Emily had radical surgery to remove more tissue in her breast, including muscles, ligaments and lymph nodes. As women with breast cancer have a higher than average risk of developing ovarian cancer, she was also advised to have her ovaries removed.
While this ends a woman’s ability to bear children, it also starves any remaining breast cancer cells of the oestrogen they need to grow.
She and Rico wrestled with this, as both wanted a family. Rico asked what they would do if she were pregnant and the cancer returned. In the end, the couple agreed to the sacrifice.
One of the greatest hardships of cancer is the shattering of family relationships. After the surgery, Emily’s sister-in-law called on her to divorce Rico as “it was important for her to give birth to a baby boy to continue the family line”, which she could no longer do.
“I thought about dying … not suicide, though, because I didn’t want to disappoint my loved ones, who kept helping me fight cancer. But I considered divorce,” says Emily.
Rico refused her offer. “I told her, ‘I would rather keep you’.”
“Back then, I embraced Emily’s mother, and said, ‘Sorry that I didn’t take care of your daughter’,” says Rico.; Emily’s mother assured him that it was not his fault.
Cheung says Breast Cancer Foundation statistics show about 20 per cent of the cancer victims it sees are young patients who have to deal with challenges arising from their youth.
“They have to deal with child [fertility] problems, marriage or boyfriend problems, job problems such as whether they can return to work. They also think about cancer reoccurrence due to their young age,” she explains. Women must also contemplate whether to freeze their eggs for future use, and whether they can afford to do this.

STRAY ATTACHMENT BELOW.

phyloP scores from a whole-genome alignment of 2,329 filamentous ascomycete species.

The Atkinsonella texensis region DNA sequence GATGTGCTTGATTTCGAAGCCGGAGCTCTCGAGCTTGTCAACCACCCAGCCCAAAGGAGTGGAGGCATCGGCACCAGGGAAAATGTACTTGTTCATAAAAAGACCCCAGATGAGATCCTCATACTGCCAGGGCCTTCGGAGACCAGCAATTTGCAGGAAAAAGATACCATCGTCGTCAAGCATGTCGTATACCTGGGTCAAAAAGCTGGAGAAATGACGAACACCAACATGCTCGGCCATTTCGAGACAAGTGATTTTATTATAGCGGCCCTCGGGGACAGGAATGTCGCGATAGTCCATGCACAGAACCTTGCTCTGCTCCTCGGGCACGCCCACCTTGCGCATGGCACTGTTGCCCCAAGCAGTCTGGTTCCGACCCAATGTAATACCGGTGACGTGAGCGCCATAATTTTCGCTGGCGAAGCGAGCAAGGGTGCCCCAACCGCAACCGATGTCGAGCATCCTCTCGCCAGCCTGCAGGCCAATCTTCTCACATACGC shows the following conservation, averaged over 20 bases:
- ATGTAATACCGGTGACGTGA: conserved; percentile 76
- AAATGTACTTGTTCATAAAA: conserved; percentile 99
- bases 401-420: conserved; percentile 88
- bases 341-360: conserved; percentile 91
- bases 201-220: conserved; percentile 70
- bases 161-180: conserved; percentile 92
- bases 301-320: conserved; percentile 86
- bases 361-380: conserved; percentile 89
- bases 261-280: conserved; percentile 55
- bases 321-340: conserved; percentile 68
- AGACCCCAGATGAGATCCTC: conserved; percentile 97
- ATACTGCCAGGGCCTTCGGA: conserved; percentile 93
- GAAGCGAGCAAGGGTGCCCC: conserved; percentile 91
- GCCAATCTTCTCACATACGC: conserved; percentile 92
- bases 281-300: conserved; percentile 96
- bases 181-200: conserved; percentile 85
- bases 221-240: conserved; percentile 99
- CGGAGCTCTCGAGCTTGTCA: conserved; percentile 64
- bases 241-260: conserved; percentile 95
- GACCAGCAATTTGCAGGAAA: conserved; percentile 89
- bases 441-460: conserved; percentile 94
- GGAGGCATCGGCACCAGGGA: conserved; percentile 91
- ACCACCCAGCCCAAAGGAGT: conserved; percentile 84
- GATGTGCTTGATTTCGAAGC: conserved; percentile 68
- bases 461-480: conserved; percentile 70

It has been eight years since Emily’s last operation. She has regular check-ups and scans to be sure the cancer hasn’t returned. The 41-year-old credits her strong relationships with friends and loved ones
for helping her overcome her trauma.
“The support of my family and husband were more important than support from other breast cancer patients,” she says.
Much evidence shows spousal support increases the odds of cancer sufferers surviving. A study published in the journal Cancer last year, led by Dr Scarlett Lin Gomez from the University of California, San Diego, tracked around 800,000 cancer victims from 2000 to 2009 and found unmarried patients had worse survival outcomes than married patients.
Single males with cancer had a 27 per cent higher risk of death and unmarried women had a 19 per cent higher risk of death than married patients. The study supports research on the survival advantage of married patients, including logistical help to get treatment, better compliance with a medicine regimen, emotional support and more.
“You need to make them feel brave and that they are not alone in the fight against cancer,” says Rico. “They need lots of encouragement to get therapy and to go inside the chemotherapy room.”
Emily urges women to get regular breast check-ups. “Even if you don’t have symptoms, you should get a screening,” she says.
Many women in Hong Kong still believe they need not worry nor get checked because they don’t have a family history of breast cancer. Neither did Emily. According to the Breast Cancer Registry, about 90 per cent of women with the condition do not have immediate family members with cancer.
Rico says love binds them together and it is his responsibility as a husband to be her rock during turbulent times.
“I take that responsibility so the two of us can continue the walk of life.”
For more information on getting support, call the Breast Cancer Support Centre on 2525 6033. It offers services including individual and group counselling.